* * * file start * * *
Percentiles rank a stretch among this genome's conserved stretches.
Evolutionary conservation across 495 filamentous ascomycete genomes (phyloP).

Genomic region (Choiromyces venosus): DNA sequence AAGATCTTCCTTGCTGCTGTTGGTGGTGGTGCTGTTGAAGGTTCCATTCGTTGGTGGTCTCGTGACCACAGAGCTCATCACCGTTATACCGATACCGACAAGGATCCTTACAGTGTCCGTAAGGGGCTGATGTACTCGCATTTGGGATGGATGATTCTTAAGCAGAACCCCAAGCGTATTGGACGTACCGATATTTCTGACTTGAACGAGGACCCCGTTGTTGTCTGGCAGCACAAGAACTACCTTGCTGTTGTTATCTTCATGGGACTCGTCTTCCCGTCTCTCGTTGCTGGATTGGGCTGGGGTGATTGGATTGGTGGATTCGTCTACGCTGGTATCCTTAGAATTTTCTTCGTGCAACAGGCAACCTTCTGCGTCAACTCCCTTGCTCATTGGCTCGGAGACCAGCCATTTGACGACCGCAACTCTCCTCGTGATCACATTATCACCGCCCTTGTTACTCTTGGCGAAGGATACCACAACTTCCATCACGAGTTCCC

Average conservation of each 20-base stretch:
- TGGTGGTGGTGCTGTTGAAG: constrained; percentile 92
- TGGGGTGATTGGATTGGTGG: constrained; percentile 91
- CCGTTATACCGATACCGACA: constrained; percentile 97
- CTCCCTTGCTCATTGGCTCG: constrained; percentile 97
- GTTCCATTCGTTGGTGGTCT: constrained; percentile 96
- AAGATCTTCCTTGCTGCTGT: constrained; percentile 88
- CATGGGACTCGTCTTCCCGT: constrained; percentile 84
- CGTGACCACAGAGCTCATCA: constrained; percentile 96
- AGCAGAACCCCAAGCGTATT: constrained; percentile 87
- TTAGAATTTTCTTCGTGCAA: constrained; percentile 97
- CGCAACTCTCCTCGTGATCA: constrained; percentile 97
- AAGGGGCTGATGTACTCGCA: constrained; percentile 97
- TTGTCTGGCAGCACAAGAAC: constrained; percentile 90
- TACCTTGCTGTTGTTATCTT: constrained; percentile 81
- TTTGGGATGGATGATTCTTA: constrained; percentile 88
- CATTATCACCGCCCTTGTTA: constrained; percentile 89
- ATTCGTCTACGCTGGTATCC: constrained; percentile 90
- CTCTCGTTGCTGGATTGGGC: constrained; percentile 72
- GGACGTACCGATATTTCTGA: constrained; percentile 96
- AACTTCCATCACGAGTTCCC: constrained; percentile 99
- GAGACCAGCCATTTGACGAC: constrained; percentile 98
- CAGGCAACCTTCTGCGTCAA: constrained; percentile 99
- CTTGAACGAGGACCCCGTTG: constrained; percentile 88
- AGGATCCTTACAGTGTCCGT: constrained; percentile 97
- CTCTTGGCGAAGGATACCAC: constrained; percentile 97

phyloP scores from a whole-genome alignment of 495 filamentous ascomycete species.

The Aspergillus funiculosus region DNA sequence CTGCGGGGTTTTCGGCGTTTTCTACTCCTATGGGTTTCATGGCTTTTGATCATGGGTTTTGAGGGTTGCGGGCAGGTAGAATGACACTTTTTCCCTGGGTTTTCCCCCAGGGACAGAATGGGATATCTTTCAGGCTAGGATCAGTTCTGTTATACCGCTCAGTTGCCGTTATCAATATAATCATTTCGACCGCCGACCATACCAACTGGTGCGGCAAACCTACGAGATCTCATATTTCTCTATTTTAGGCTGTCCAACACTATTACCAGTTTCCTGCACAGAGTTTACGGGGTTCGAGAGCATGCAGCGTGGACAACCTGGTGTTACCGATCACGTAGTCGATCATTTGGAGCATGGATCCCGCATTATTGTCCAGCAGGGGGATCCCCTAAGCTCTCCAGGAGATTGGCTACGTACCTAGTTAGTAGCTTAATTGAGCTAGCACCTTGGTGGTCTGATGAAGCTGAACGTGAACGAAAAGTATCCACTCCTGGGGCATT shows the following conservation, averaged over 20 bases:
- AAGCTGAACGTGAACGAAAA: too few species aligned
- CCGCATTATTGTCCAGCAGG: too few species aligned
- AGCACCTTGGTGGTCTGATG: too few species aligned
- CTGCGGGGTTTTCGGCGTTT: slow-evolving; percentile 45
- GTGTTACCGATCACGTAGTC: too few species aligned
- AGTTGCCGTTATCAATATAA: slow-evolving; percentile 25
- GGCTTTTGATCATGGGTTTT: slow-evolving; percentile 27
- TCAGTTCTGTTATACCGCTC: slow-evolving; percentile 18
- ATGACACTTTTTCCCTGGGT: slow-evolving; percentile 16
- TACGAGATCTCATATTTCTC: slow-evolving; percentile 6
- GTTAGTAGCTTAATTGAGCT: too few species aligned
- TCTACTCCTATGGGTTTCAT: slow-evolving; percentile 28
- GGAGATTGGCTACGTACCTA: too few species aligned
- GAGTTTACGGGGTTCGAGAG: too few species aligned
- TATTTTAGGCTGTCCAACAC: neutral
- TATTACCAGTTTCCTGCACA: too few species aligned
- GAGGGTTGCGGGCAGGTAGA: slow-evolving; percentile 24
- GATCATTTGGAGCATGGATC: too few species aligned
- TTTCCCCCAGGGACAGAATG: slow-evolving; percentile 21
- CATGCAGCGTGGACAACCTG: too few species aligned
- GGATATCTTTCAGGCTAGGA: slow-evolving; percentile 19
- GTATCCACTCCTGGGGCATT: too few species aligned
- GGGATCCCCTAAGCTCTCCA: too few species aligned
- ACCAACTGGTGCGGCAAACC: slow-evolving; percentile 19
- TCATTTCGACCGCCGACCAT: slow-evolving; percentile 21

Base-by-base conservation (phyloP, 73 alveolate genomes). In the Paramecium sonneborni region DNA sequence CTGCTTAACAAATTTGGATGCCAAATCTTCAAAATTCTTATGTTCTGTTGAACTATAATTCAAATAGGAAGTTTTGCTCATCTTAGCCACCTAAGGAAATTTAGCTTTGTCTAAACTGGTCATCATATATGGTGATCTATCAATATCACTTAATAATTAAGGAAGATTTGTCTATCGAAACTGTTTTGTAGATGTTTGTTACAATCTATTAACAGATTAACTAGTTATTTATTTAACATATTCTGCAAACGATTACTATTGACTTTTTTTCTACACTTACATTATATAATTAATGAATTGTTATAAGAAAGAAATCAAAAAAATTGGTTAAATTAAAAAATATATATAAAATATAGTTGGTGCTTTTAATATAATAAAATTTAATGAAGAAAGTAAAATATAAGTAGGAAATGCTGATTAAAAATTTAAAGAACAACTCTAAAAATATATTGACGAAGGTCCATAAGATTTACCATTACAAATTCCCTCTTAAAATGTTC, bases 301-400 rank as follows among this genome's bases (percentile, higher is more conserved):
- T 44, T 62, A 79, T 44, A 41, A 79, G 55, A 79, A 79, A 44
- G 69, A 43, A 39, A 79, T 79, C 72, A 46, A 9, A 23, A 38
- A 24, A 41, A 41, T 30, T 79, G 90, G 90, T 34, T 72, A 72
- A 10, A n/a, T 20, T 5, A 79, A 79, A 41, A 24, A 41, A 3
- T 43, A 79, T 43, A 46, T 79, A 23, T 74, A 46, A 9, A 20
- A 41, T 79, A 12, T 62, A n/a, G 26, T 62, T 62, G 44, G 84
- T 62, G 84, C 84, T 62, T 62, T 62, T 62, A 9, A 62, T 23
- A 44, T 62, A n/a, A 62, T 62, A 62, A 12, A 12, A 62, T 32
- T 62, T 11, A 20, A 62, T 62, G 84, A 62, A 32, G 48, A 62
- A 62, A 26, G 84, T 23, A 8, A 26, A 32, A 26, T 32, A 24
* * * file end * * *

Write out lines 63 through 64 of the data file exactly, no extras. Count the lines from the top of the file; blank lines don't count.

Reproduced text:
- A 41, T 79, A 12, T 62, A n/a, G 26, T 62, T 62, G 44, G 84
- T 62, G 84, C 84, T 62, T 62, T 62, T 62, A 9, A 62, T 23